(reproduced from http://shaolin.org/answers/ans16a/feb16-2.html)
The big irony is that many martial artists are unhealthy and are unable to defend themselves. Here Evelyn and Sifu Leonard apply Shaolin Kungfu in combat.
“The big irony is that many martial artists are unhealthy and are unable to defend themselves despite spending many years training a martial art! Not only they injure themselves in free sparring and their injuries are routinely left unattended to, the way they train is usually detrimental to both their physical, emotional and spiritual health. Many people may be surprised at my statements that many martial artists today cannot defend themselves. If they can, they accept being hit and kicked for granted as part of their training.” — Quoted from Grandmaster Wong’s answer.
May I ask, sifu, should one avoid being hit altogether? How? What about in the sense of blocking? I suppose it is better to avoid contact than to have to block? When I practice blocks with my friend my arms are often sore/ bruised but we figured this would toughen us. I am grateful for your instruction Sifu,
— Lee, USA
Of course one should avoid being hit altogether. That is the main purpose of practicing an art of self-defence. That is also the main reason why I said people who freely exchanged blows in free sparring were not learning a martial art though they thought they did.
How does one avoid being hit? That is what he learns in a martial art, any martial art. Thee are two categories to accomplish this.
One category is to ward off the attack. There are many ways of warding off. Blocking an attack as described by you where your arm become sore or bruised is third-class. In first-class warding off you use minimum force to overcome maximum strength.
The second category of avoiding hit is to dodge the attack. There are also many ways of dodging.
You will learn these first-class responses to avoid being hit in the Intensive Shaolin Kungfu Course or the Intensive Taijiquan Course.
Having your arms sored or bruised from blocking is a poor way to toughen your arms. It is more likely to weaken your arms than to toughen them. A sore or bruised arm is painful and injured. Pain and injry weaken a person, not just his arms.
There are many excellent methods in our school for strengthening arms. Some examples are One-Finger Shooting Zen, Golden Bridge, Separating Water, and even Grasping Sparrowâ€™s Tail. The uninitiated may wonder how these exercises, especially Grasping Sparrowâ€™s Tail, can strengthen arms. Not only they do, they are excellent â€“ if practiced correctly.
Please take note that toughening, in the sense of conditioning, may not necessary be strengthening. If you punch your fist onto a wall, for example, you may toughen or condition your knuckles, but may not necessary add power to your punch. Hence, when we practice Thirty Punches, which is an exercise to increase power of the punch, we punch into empty space, and not onto a sandbag.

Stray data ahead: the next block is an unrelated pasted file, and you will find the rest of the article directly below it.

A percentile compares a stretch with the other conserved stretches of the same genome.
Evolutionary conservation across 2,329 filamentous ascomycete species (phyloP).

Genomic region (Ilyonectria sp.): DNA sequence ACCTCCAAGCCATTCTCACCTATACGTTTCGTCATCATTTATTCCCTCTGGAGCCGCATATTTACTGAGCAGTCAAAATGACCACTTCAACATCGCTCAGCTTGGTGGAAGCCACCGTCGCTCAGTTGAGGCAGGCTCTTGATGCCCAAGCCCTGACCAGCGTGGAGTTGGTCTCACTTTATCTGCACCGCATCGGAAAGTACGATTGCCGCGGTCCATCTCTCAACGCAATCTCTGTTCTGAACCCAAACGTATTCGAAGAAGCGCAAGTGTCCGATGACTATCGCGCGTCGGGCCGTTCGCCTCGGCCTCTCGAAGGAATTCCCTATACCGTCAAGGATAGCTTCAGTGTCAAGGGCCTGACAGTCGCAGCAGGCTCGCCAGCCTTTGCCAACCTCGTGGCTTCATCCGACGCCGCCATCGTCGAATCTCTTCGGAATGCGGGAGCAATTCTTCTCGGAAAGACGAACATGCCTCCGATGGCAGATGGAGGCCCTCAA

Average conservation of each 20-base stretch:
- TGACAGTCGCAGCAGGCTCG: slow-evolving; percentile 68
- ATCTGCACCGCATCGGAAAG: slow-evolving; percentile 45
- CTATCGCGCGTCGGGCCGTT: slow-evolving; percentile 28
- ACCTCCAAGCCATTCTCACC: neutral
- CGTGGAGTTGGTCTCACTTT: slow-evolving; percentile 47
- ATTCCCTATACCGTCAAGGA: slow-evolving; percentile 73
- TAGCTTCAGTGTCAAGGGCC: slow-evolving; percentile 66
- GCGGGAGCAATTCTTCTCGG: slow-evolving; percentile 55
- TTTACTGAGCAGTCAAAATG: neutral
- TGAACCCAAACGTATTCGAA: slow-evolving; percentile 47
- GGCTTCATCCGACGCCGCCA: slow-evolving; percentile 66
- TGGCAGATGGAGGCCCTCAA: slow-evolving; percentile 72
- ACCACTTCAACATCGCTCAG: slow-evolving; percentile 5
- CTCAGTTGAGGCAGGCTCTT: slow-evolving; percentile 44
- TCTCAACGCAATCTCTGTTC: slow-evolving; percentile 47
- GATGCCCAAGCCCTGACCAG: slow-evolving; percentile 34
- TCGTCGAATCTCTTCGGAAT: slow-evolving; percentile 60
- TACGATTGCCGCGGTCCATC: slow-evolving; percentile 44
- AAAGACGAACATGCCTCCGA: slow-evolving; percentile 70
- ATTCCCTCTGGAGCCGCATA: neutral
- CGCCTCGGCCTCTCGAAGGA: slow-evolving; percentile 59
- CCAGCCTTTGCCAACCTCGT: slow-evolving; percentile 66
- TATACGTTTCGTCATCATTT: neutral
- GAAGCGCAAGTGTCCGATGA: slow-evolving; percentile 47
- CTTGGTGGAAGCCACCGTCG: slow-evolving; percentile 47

I would like to continue to strengthen my stances. I can see the difference between someone who knows many forms but wobbles on their legs and someone who has powerful stances but few forms.
What would be the you-wei and the wu-wei of horse stance? Right now I try to imagine my self relaxing and letting my chi sink to my feet. I can tell when I get tense that it rises up to my torso and chest but if I relax I can sink it down and hold the floor with my toes better.
Stances are very important in kungfu, and their benefits are transferred to daily life. Stances develop internal force and mental clarity.
The “you-wei” part of stance training consists of two steps. The first step is to get the poise correct. In the Horse-Riding Stance, for example, ensure that you are upright. The second step is to relax, relax and relax.
The “wu-wei” part is to be spontaneous. Don’t think of anything, including not imagining yourself relaxing and letting your chi sink to your feet. Just spontaneously remain upright and relaxed in your stance.
Stances are very important in kungfu training. Grandmaster Wong showed the importance of waist rotation in a Bow-Arrow Stance during a kungfu class in Madrid.
My wonderful girlfriend told me that she wanted to fast during Ramadan this year. She told me it was all about discipline and being spiritual. My initial thought and feeling was concern when I heard this. Personally I know little about Ramadan but I don’t see the spiritual side to forcing oneself to stay off food. Of course I could be wrong. Should I be concerned here? I always want to support her in whatever she wishes to do but I also want her to be safe as this is my natural instinct to protect her.
— Sifu Mark Hartnett, Ireland
Rituals of any religion help practitioners to practice their faith and thus purify their spirit. If a practitioner has strong spiritual roots, like a Zen monk, he may not need rituals yet attain high spiritual levels.
Fasting during the month of Ramadan also purifies the body, which contributes to purification of the spirit. If your girlfriend understands these deeper meaning, fasting during Ramadan is good for her. On the other hand, there are religious fanatics who follow religious rituals but act in a way God or whatever term the Supreme Reality is addressed asks his followers not to do.
If your girlfriend wishes to fast, ask her to prepare herself if it is the first time she attempts it. Her body needs time to adjust to fasting.
Fasting demands discipline, and is spiritual as it purifies both the body and the spirit. It is natural that you are concerned for her. A good approach is to tell her the significance of fasting and let her make her choice. As she is not a Muslim, she needs not fast the whole month of Ramadan, or during part of it. She can fasts for any day or two to make some adjustment and preparation.